Even though heart murmurs usually are not a sign of heart disease, they are frequently a source of concern to parents. This is because many parents have heard about a child with an abnormal heart who had a murmur. In order to understand heart murmurs, it is important to know how the heart works.
The heart is a pump made of muscle tissue. It is about the size of a person’s fist. The heart has four hollow parts or chambers. The upper two chambers are the atria and the lower two are the ventricles (see diagram). Blood is pumped by the muscular walls of the chambers.
The direction of the flow is controlled by four heart valves. The valves open and close to let the blood flow in one direction. The four heart valves are:
Dark red blood, low in oxygen, flows back to the heart after circulating through the body. It returns to the heart through veins and enters the right atrium. This chamber empties blood through the tricuspid valve into the right ventricle. The right ventricle pumps the blood under low pressure through the pulmonary valve into the pulmonary artery. From there the blood goes to the lungs where it receives oxygen. After the blood is replenished with oxygen, it is bright red. It then returns by pulmonary veins to the left atrium. From there it passes through the mitral valve and enters the left ventricle.
The left ventricle pumps the red, oxygen-rich blood out through the aortic valve into the aorta. The oxygen-rich blood then travels throughout the body by way of arteries. As the body uses up the oxygen, the blood changes from bright to dark red. The dark red blood returns to the heart by way of veins where the blood is again pumped through the lungs back to the heart and away to the body again.
You’ve likely heard the lub-dup, lub-dup of heart sounds on medical TV programs. The first sound, lub, is caused by the contraction of the heart muscle and closure of the mitral and tricuspid valves. The second sound, dup, is caused by the closure of the aortic and pulmonary valves. The flow of blood through the heart produces a soft whooshing sound, normally too faint to hear through the stethoscope on the chest.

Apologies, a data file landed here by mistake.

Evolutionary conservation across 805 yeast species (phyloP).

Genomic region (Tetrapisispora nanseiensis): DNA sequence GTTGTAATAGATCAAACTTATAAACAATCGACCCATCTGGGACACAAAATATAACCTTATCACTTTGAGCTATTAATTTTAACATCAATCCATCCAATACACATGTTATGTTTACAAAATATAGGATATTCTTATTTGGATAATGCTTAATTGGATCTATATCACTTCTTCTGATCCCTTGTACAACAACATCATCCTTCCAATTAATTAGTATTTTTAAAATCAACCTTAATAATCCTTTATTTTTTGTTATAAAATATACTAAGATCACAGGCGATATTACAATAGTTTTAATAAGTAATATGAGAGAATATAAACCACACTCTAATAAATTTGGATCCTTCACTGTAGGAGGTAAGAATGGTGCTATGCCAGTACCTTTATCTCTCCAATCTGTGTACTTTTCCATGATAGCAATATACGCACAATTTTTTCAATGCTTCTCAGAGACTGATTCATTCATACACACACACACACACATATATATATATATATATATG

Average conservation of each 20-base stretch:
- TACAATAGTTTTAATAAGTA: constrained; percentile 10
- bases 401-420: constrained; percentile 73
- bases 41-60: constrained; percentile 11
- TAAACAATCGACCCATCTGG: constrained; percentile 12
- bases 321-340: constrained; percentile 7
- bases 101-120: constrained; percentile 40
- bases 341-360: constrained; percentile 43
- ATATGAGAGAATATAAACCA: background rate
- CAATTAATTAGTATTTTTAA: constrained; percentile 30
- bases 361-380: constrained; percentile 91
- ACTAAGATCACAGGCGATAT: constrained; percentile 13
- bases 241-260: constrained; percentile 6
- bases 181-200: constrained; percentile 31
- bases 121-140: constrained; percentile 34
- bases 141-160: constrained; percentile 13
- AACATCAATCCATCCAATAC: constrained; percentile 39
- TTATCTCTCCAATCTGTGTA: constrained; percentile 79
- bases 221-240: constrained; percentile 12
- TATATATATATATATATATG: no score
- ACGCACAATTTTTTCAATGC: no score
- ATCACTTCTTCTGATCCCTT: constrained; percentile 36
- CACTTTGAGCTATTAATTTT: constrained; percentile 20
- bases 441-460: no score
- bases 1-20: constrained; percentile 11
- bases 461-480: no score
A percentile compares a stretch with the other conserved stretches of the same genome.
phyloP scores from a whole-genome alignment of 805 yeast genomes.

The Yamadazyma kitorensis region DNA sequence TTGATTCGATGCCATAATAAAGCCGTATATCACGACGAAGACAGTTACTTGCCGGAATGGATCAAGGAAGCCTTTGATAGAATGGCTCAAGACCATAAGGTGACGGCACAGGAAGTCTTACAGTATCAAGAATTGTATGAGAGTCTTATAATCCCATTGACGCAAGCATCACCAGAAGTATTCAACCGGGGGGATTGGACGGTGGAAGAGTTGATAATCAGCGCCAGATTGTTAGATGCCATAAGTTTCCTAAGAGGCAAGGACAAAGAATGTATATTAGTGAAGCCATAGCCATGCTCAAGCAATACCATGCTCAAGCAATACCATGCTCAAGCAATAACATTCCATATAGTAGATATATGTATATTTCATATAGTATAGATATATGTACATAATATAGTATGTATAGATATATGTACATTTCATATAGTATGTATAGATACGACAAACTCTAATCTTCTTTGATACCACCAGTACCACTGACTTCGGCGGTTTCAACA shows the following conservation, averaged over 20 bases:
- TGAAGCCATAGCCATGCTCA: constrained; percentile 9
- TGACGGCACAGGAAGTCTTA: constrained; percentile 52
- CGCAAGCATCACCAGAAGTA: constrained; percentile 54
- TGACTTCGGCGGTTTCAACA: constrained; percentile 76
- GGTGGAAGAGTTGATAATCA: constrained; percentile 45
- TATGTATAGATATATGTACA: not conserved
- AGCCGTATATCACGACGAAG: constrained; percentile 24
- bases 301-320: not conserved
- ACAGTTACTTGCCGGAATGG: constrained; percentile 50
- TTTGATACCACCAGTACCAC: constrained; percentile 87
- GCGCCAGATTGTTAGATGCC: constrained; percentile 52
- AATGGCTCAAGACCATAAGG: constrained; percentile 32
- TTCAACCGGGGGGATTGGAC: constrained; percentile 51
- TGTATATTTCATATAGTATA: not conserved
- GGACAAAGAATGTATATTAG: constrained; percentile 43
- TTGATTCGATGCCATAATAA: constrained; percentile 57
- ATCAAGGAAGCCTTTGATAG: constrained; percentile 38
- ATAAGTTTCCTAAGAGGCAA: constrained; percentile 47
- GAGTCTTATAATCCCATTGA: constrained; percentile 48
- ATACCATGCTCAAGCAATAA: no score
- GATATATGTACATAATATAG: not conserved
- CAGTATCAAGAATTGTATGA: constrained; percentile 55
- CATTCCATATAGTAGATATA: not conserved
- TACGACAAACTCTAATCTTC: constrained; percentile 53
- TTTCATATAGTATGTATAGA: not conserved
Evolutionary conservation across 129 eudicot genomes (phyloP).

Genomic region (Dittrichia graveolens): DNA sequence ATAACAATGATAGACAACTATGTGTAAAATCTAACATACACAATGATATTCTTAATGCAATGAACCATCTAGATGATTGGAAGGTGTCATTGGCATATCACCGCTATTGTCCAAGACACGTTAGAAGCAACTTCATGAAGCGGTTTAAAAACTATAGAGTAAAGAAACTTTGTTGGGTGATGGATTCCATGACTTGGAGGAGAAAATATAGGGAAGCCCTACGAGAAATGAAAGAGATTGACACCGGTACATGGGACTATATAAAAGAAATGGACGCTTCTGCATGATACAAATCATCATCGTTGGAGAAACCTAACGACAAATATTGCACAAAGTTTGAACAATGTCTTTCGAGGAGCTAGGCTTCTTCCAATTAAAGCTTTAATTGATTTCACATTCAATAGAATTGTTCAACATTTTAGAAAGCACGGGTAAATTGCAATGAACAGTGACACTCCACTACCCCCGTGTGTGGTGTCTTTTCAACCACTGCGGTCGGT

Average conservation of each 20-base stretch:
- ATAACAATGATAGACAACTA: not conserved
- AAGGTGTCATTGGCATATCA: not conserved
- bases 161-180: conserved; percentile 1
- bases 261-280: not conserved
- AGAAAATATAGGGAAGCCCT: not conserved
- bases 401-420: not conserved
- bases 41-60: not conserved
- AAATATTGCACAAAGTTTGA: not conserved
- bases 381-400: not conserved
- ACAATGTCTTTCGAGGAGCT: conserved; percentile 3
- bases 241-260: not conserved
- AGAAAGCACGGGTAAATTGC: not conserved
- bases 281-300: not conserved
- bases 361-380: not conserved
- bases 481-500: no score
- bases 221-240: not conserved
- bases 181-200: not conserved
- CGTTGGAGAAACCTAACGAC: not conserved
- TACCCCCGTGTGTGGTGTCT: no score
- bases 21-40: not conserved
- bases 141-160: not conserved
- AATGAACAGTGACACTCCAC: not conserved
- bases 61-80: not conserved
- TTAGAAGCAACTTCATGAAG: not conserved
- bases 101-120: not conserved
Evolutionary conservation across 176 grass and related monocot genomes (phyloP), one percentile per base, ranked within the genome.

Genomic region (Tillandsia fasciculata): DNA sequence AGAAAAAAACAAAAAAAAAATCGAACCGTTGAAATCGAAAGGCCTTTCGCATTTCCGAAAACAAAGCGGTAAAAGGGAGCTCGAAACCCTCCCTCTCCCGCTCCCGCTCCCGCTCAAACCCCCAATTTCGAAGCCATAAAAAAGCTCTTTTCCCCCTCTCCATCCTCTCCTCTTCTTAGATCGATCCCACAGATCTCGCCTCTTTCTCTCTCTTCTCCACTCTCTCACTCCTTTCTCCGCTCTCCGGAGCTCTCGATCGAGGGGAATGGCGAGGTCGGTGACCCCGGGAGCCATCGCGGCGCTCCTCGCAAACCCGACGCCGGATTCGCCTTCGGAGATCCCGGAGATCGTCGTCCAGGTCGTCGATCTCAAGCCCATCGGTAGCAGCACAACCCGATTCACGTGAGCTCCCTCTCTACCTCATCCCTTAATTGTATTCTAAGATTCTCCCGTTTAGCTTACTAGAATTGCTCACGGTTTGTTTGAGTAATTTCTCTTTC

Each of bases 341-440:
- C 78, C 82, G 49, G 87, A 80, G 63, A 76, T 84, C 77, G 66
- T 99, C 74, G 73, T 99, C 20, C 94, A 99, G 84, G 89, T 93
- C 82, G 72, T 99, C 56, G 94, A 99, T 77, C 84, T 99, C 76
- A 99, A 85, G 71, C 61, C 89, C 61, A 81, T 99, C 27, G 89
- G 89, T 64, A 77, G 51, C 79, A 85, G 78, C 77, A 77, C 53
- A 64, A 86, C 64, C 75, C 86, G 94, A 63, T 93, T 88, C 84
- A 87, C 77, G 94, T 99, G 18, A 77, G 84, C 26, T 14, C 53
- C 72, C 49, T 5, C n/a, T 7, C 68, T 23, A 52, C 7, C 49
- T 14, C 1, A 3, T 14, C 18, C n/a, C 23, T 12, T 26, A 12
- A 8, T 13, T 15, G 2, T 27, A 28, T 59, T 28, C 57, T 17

If blood flow is more turbulent than usual, it causes a whooshing sound between the lub and dup, like water flowing through pipes in a house. This rushing sound is the heart murmur and it may be heard through the chest with a stethoscope.
The most common innocent murmur is caused by turbulent flow in the left ventricle. It is heard between the first, lub, and the second, dup, heart sounds. The murmur varies as the child moves and breathes. It may be louder than usual when the outflow from the heart is increased. This occurs when the child has a fever or is exercising. Other less common innocent murmurs may sometimes be heard over the upper chest and pulmonary artery, over the carotid artery or over the veins of the neck.
As a child grows, the chest wall becomes thick and there is less turbulent blood flow through the heart, so murmurs become difficult to hear. Hence, innocent murmurs are heard in only about 15 per cent of adults. Some people retain innocent murmurs throughout their lives.
Some heart murmurs are not innocent and may need medical attention. One cause of these may be congenital heart defects. The word congenital means inborn or existing at birth. A defect results when the heart or blood vessels near the heart do not develop normally before birth. The cause of these defects is usually unknown. The result is a leak in a heart valve, between two of the four chambers of the heart, or abnormality in the large blood vessels around the heart. The unusual blood flow patterns cause the murmur.
Certain conditions that affect multiple organs such as Down Syndrome can also involve the heart. Women who drink alcohol while they are pregnant run an increased risk of having a child with heart defects. In the past, Rheumatic fever was a common cause of heart valve damage and heart murmurs but, fortunately, it is now uncommon in Canadian children.
The trained ear of the family doctor is an excellent detective of innocent murmurs. If the doctor has some doubt about the murmur, diagnostic tests such as a chest x-ray or an electrocardiogram (ECG) might be ordered. A special test called an echocardiogram can add valuable information about the structure and function of the heart muscle. It uses ultrasound waves to create images of the heart structures. This test can detect leakage from valves or other defects that cause murmurs that are not innocent. The child may be referred to a heart specialist or pediatrician.
YES. Children with innocent murmurs are normal, healthy people who should not be restricted in their physical activities. Athletic potential lies in a combination of genes, muscle co-ordination, speed and motivation. The innocent heart murmur will have no bearing on their success in sports or their enjoyment of life.
Parents who are told their child has a heart murmur will naturally be concerned. The encouraging fact is, however, that most heart murmurs in children do not indicate heart disease. Children with heart murmurs can live an active life without restriction.